A mishmash of parking situations dot Lakeland’s neighborhoods because land development codes do not specify driveway design for single-family and two-family housing. That could change very soon — at least for new housing.
Standards for residential driveways are among a baker’s dozen changes to the city land development codes that the City Commission is scheduled to vote on Nov. 18.
The proposed amendments to the development code, which was adopted in 2013, cover an array of issues, including:
- Food trucks’ and food courts’ sewerage and water issues
- The use of barbed wire and electrical fencing in commercial zones
- Tints on windows in retail and commercial areas
- Definitions of businesses within zoning categories
- Construction of one-story buildings in the downtown core, and much more.
The driveway changes will affect new construction, not houses already in place.
Few rules now
“Currently the only requirement is they provide an apron to get off the street,” Matthew Lyons, principal planner for development review and zoning, told city commissioners during a policy workshop on Nov. 1.
“There is no requirement that driveways be paved,” he said. “You can park in your front yard if you want to.”
The proposed standards would come into play when new houses are built, Lyons said.
Existing driveways and off-street parking areas, including front yards and side yards, would be legal, non-conforming uses, Lyons said. They could be maintained and repaired, provided that it does not cause additional non-conformity issues, he said.
Under the proposed ordinance each new home would have to have at least two parking spaces on the driveway or an accessory parking pad, under a carport or in an enclosed garage.
“You could build a house without a garage, but you would have to have a lane,” Teresa Maio, planning manager, told commissioners.
If the house has an accessory dwelling, which is common in historic districts, it would need an additional parking space, she said.
Lyons said that remodeling a house typically would not trigger having to comply with the new ordinance.
Using photos, Lyons pointed to the jumble of parking situations that planners hope to avoid when new houses and duplexes are built, not only in new developments but also when homes are demolished and replaced in current neighborhoods.
The photos showed such situations as a house with no curb cuts resulting in a resident driving across the curb and sidewalk to park crosswise on the front lawn; aprons with no driveway that leave homeowners free to park wherever on the property; and an entire front yard paved for duplex parking.
Commissioner Phillip Walker said he often hears complaints from residents about four to six vehicles parked in small front yards. “They are using the front yard as a parking lot,” Walker said.
Brian Rewis, the city’s assistant director of community and economic development, said the proposed ordinance does not address that issue since existing parking situations are grandfathered in. However, if the vehicles are not operational, do not have current license tags or are commercial, that could be a code-enforcement issue even under current regulations, he said. .
If there are too many vehicles, “they can park in the street,” Rewis said. However since the street is public parking “they cannot save a spot on the street.”
The driveway would have to end in front of a garage or carport or on the interior side yard. There would have to be parking for at least two vehicles, three if there is an accessory building.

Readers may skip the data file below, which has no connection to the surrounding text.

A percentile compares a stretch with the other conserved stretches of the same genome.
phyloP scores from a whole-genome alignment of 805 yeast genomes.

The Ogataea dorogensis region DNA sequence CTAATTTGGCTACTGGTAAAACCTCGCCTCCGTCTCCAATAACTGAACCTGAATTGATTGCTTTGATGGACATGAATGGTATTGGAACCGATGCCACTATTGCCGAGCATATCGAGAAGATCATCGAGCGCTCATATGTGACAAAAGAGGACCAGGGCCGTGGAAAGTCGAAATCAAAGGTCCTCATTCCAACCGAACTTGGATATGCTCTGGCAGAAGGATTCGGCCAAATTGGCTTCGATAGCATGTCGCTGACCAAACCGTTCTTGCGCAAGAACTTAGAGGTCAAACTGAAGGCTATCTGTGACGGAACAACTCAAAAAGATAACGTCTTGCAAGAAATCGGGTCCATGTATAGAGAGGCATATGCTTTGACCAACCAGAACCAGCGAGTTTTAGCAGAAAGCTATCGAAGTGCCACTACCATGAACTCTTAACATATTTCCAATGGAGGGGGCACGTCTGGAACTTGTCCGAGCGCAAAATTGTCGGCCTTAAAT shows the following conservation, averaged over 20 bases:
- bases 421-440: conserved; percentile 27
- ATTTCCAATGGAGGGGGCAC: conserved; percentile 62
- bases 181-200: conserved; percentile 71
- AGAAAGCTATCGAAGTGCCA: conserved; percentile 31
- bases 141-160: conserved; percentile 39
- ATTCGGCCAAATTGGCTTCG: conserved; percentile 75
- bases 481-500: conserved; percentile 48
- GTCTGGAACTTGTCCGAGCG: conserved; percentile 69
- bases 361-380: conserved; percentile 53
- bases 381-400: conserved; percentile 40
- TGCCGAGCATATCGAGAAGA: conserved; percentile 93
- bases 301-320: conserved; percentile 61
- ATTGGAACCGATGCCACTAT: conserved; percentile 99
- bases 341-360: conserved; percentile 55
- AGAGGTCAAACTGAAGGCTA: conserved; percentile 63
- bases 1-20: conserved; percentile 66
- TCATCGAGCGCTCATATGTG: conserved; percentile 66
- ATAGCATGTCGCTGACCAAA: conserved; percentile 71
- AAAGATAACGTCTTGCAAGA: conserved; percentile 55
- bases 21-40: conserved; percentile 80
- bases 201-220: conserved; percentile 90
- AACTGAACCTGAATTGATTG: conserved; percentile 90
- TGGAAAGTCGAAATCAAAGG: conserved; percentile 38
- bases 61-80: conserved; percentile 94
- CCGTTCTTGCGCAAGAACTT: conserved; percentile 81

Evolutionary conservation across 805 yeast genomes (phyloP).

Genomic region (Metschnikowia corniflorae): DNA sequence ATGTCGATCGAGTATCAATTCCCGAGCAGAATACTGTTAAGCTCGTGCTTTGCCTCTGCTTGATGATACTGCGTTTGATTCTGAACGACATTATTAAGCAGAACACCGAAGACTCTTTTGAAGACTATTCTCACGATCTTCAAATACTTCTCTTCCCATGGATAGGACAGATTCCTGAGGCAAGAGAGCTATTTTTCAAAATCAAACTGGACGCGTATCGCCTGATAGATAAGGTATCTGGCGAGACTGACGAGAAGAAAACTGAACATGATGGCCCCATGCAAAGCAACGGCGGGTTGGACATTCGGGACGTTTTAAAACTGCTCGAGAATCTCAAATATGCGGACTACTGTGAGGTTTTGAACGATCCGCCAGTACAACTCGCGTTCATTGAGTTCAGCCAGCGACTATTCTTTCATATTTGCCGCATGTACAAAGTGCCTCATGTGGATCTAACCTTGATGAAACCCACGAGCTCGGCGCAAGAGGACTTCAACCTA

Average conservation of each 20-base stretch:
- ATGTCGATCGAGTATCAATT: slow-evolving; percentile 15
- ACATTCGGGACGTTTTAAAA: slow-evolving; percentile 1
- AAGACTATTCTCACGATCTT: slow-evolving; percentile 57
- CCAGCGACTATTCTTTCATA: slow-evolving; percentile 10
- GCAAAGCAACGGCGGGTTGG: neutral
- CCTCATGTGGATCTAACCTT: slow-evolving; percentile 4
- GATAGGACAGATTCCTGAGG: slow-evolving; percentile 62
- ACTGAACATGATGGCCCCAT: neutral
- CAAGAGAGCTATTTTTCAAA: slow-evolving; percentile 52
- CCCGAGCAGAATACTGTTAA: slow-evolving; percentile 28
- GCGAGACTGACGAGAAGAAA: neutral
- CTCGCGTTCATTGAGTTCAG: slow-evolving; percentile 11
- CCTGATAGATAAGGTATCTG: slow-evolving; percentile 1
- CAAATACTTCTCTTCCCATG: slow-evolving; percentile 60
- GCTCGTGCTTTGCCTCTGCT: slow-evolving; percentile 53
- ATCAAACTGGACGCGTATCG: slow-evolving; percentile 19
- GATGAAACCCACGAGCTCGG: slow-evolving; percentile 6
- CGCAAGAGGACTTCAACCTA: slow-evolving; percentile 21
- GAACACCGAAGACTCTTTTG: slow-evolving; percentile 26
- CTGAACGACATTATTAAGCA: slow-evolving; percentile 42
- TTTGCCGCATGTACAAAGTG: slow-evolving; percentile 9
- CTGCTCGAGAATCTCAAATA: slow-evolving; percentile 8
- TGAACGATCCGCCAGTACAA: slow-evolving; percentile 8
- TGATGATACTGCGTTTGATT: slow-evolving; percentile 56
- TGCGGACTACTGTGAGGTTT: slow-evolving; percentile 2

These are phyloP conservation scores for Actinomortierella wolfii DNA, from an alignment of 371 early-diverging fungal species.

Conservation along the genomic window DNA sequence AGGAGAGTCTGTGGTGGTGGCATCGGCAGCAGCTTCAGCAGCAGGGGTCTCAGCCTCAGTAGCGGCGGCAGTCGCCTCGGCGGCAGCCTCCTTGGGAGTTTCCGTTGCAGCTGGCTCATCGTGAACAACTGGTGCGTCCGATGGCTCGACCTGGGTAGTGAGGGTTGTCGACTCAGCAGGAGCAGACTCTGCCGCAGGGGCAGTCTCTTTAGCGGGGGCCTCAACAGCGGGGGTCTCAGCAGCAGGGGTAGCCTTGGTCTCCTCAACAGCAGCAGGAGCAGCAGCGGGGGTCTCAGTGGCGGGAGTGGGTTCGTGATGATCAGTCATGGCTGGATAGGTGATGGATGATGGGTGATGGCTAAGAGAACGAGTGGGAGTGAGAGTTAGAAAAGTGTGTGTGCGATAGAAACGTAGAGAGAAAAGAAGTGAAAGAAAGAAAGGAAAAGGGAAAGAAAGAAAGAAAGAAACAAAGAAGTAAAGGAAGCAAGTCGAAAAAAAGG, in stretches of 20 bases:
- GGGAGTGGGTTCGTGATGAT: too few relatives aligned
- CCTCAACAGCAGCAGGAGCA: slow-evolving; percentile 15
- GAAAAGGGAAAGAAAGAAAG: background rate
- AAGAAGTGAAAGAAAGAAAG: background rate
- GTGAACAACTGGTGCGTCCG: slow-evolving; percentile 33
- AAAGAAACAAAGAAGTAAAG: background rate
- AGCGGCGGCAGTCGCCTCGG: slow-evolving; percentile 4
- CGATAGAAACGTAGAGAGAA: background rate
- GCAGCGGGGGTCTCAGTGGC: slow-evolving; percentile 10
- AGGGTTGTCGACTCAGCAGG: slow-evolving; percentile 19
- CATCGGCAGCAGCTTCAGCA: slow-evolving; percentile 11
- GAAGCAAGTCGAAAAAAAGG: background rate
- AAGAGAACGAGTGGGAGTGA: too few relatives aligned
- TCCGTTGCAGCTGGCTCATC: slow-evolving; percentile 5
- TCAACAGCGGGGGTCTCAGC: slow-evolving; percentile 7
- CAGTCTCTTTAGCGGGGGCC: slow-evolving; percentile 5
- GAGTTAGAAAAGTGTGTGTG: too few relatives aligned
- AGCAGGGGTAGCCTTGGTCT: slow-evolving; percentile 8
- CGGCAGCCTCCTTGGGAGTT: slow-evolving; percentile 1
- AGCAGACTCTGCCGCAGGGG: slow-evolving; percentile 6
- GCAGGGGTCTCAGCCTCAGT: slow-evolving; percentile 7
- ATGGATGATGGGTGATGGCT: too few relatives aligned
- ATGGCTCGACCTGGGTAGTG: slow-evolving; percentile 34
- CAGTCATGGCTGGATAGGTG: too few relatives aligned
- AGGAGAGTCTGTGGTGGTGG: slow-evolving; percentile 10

Lyons said the proposed ordinance addresses the issue of too-short driveways that cause vehicles to block sidewalks by requiring driveways be at least 20 feet long beyond the public right of way. Or if the driveway is designed for two vehicles to park in tandem, the driveway would have to be at least 40 feet long, he said.
Driveways could be made of asphalt, concrete, brick, ornamental pavers, crushed stone, rock, gravel or similar materials.
“While they can do crushed stone or rock, not mulch or crushed shell or similar materials that would eventually wash out into street,” Lyons said.
The driveway could be a standard, ribbon or circular style.
Standard driveway widths would be 10 to 24 feet, except in designated historic districts where they would be restricted to 8 to 10 feet wide.
Ribbon driveways, expected to be used primarily in reconstruction in historical districts, would be designed to have at least two feet between the tire tracks. And the outer edge widths would have to be between 7 and 10 feet.
Circular drives would be restricted to large lots with at least a 75-foot frontage. The driveway width could be between 10 feet and 24 feet.
If an accessory parking pad is built, it could be up to 10 feet wide.
There could be only one curb cut, unless there is a circular drive or an accessory dwelling. Aprons could be up to three feet wider on each side of the driveway to accommodate turning vehicles.
Garage conversions into dwellings would still be allowed, provided they are not taking away parking spaces, Lyons said.
Mayor Bill Mutz clarified the point, saying, “Say I have a garage and I want to build a patio in front and use the garage for whatever. I have taken away two parking spaces that I originally had and there were no other spaces; I could not do that.”
Correct, Lyons said.
As far as future housing, Lyons said that if a property owner had an irregular lot and there was no room for a driveway on the side, the owner could go through the established process and request a variance.
There will be public hearings about the proposed driveway ordinance and 12 other proposed amendments to the land development code during the Nov. 18 City Commission meeting, which starts at 3 p.m. at City Hall, 228 S. Massachusetts Ave.
The driveway proposal: